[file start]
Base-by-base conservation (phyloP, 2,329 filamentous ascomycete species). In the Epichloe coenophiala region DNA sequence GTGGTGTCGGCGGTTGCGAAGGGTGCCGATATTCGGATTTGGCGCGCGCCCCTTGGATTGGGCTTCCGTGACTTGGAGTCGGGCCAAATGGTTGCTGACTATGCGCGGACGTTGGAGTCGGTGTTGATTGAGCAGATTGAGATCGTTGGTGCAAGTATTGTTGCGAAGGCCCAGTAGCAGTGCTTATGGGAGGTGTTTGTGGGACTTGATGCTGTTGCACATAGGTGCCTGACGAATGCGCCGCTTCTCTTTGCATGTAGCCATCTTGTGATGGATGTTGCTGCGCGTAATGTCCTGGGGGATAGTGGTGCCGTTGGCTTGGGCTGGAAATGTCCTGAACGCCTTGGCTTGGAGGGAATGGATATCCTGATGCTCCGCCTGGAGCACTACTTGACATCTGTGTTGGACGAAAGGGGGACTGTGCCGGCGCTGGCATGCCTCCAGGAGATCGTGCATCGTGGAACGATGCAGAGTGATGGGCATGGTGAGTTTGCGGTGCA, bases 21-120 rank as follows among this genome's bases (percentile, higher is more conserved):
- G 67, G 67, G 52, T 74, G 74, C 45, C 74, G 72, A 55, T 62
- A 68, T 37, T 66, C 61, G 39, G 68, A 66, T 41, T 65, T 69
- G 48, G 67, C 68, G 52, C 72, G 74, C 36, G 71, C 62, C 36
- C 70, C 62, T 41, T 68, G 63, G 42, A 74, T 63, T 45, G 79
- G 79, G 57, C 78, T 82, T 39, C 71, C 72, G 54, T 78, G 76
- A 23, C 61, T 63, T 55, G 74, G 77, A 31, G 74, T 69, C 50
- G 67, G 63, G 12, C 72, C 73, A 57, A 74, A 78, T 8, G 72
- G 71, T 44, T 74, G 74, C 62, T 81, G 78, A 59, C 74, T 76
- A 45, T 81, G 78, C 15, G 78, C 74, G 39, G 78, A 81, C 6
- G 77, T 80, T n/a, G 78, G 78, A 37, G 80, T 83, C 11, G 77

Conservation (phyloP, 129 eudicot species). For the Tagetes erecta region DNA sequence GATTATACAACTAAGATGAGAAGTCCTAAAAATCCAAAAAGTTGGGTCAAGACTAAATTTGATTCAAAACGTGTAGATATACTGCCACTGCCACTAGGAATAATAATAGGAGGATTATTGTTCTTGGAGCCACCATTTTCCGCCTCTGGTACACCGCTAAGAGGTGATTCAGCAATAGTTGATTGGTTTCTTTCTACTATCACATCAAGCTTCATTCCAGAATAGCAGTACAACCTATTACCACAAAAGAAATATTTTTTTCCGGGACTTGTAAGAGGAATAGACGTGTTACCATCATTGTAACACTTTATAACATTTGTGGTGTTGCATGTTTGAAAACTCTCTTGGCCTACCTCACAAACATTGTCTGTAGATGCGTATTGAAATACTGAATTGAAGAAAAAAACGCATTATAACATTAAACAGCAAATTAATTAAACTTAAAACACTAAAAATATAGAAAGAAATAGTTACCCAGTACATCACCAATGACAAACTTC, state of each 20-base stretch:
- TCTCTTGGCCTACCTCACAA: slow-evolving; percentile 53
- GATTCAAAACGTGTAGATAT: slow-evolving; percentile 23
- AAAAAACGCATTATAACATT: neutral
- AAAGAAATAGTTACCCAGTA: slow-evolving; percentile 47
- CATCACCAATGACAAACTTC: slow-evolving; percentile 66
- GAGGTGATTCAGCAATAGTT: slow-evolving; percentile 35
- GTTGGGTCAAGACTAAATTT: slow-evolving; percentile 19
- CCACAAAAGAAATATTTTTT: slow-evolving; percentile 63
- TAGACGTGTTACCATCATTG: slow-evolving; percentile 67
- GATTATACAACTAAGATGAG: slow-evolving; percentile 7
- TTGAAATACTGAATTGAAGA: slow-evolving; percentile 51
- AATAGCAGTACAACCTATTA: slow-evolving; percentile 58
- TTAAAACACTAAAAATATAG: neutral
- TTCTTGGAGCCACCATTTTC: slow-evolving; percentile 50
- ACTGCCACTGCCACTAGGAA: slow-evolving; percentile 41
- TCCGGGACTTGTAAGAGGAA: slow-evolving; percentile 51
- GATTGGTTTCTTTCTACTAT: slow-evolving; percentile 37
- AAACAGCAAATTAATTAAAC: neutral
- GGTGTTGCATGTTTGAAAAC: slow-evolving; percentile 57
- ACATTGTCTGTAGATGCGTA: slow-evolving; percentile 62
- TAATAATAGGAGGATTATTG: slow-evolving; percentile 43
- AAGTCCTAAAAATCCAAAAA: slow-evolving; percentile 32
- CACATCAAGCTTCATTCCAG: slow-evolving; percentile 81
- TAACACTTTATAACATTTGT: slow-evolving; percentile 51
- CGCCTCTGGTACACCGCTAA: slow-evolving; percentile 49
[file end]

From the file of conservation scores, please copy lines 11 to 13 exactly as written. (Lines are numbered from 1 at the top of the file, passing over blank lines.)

- G 77, T 80, T n/a, G 78, G 78, A 37, G 80, T 83, C 11, G 77

Conservation (phyloP, 129 eudicot species). For the Tagetes erecta region DNA sequence GATTATACAACTAAGATGAGAAGTCCTAAAAATCCAAAAAGTTGGGTCAAGACTAAATTTGATTCAAAACGTGTAGATATACTGCCACTGCCACTAGGAATAATAATAGGAGGATTATTGTTCTTGGAGCCACCATTTTCCGCCTCTGGTACACCGCTAAGAGGTGATTCAGCAATAGTTGATTGGTTTCTTTCTACTATCACATCAAGCTTCATTCCAGAATAGCAGTACAACCTATTACCACAAAAGAAATATTTTTTTCCGGGACTTGTAAGAGGAATAGACGTGTTACCATCATTGTAACACTTTATAACATTTGTGGTGTTGCATGTTTGAAAACTCTCTTGGCCTACCTCACAAACATTGTCTGTAGATGCGTATTGAAATACTGAATTGAAGAAAAAAACGCATTATAACATTAAACAGCAAATTAATTAAACTTAAAACACTAAAAATATAGAAAGAAATAGTTACCCAGTACATCACCAATGACAAACTTC, state of each 20-base stretch:
- TCTCTTGGCCTACCTCACAA: slow-evolving; percentile 53